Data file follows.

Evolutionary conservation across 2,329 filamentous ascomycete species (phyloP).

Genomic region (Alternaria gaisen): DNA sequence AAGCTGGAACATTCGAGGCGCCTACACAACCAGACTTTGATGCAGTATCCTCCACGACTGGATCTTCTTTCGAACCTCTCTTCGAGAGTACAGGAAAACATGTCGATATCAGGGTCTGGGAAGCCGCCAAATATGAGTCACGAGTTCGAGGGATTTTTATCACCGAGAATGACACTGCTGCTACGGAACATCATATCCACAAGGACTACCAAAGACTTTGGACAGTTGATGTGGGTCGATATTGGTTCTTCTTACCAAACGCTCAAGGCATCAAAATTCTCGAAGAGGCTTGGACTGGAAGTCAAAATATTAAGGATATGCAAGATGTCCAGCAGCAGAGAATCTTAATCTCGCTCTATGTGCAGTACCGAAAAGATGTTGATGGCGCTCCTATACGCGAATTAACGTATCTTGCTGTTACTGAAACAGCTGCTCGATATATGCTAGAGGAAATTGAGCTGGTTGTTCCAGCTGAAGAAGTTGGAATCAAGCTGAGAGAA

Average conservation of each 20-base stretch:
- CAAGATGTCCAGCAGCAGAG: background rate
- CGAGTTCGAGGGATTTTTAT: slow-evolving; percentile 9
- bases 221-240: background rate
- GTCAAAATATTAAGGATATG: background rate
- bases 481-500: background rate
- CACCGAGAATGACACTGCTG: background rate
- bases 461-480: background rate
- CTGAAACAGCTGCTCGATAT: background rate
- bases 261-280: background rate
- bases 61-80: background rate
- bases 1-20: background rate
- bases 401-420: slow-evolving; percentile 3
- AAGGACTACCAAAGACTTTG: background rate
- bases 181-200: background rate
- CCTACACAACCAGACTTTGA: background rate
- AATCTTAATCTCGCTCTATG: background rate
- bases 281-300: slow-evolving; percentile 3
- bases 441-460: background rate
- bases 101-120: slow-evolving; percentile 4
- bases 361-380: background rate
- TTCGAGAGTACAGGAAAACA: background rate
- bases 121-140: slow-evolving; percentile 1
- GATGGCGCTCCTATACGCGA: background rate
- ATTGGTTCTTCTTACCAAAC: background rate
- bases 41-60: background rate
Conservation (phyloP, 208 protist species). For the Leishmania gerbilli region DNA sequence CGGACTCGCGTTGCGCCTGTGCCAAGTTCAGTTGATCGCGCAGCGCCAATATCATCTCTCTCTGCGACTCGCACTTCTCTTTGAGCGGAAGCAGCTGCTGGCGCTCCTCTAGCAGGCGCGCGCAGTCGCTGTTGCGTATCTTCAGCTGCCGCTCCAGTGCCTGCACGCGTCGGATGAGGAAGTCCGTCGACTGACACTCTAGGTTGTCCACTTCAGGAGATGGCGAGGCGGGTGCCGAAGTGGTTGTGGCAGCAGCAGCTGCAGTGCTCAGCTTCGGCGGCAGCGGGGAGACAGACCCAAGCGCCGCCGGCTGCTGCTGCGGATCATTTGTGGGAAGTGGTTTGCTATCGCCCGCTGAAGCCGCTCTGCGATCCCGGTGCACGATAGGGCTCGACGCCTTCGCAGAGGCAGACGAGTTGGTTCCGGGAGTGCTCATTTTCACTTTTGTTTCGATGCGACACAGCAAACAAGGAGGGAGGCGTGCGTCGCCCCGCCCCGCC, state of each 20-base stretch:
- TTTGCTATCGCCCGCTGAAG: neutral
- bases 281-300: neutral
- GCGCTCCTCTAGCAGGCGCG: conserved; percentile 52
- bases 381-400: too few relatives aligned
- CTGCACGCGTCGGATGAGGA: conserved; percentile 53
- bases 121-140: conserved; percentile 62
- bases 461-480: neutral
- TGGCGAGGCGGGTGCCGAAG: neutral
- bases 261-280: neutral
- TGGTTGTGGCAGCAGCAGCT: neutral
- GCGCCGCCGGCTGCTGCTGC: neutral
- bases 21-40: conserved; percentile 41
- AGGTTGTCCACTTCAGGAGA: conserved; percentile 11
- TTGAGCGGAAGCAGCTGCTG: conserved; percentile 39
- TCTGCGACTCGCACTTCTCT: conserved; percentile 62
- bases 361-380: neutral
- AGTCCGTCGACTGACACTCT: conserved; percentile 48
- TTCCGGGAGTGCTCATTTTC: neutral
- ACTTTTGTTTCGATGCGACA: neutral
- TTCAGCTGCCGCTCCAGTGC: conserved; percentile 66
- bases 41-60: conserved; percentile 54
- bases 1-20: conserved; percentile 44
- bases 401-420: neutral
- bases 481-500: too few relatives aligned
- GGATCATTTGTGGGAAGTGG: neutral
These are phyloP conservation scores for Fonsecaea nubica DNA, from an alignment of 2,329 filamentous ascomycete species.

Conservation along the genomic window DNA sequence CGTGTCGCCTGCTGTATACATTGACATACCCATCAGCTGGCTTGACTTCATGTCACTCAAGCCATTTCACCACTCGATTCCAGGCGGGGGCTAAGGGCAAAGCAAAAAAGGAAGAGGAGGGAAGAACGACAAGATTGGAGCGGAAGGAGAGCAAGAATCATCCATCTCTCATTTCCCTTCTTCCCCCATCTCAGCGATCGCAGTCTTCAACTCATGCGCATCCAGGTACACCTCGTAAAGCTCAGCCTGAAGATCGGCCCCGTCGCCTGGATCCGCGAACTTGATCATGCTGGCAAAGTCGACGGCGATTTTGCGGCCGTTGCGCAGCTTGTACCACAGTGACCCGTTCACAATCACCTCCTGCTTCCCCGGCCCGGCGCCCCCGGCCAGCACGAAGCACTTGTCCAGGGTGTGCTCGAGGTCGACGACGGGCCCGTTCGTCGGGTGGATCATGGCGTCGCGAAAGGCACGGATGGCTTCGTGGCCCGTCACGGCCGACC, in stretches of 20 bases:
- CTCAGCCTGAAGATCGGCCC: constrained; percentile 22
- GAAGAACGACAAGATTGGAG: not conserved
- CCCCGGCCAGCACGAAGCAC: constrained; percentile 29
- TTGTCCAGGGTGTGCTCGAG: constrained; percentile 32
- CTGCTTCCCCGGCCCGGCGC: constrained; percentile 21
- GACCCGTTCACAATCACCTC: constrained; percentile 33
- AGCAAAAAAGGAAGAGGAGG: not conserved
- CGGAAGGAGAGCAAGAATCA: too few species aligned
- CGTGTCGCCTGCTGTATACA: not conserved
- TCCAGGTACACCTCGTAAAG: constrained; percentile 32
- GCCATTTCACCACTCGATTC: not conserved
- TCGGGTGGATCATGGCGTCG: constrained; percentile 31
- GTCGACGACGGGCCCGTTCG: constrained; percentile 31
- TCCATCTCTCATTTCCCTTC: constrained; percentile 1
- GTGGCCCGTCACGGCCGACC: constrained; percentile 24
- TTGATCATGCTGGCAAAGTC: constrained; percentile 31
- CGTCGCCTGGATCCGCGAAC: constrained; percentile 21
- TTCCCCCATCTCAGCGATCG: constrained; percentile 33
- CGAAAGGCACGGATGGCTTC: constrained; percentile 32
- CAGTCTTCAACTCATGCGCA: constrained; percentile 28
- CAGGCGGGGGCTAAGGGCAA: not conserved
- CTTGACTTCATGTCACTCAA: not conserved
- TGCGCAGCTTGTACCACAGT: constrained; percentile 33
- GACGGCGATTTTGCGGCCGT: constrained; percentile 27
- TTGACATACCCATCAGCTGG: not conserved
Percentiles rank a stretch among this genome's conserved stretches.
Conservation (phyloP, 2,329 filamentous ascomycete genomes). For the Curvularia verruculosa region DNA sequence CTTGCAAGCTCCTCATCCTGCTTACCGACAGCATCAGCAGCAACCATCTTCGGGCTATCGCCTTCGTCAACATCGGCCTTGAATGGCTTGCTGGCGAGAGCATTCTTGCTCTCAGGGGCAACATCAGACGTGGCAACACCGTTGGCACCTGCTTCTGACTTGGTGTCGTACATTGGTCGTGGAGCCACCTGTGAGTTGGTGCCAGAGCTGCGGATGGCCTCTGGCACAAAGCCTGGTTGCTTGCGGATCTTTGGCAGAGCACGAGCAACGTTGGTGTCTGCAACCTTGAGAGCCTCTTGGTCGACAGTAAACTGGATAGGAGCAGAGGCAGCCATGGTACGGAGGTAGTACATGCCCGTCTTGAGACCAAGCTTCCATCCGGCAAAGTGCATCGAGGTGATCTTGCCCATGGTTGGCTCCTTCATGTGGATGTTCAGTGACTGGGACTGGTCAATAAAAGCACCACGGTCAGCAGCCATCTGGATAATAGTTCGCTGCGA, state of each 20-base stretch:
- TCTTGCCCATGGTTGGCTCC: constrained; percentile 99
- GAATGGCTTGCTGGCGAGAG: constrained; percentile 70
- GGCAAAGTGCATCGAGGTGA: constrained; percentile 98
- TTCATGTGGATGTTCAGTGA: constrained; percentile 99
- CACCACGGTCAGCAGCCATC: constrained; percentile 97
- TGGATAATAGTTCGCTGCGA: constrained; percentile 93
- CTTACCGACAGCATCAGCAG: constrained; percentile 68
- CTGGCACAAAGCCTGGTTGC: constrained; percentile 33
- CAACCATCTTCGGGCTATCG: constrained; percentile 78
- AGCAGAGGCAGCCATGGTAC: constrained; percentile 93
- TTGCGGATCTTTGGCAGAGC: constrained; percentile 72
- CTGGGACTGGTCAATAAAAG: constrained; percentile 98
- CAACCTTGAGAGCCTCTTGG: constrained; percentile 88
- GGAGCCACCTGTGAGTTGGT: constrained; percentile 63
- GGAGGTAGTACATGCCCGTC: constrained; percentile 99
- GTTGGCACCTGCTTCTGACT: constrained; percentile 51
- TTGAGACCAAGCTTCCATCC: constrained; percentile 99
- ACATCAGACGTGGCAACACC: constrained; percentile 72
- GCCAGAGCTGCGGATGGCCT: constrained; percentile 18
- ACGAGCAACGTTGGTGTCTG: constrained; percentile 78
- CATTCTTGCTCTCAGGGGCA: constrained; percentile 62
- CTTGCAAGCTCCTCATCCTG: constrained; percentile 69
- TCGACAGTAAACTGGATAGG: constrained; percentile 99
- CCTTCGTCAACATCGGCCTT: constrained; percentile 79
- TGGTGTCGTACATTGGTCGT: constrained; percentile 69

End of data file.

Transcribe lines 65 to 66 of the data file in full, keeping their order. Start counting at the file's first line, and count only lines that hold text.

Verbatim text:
- CGTGTCGCCTGCTGTATACA: not conserved
- TCCAGGTACACCTCGTAAAG: constrained; percentile 32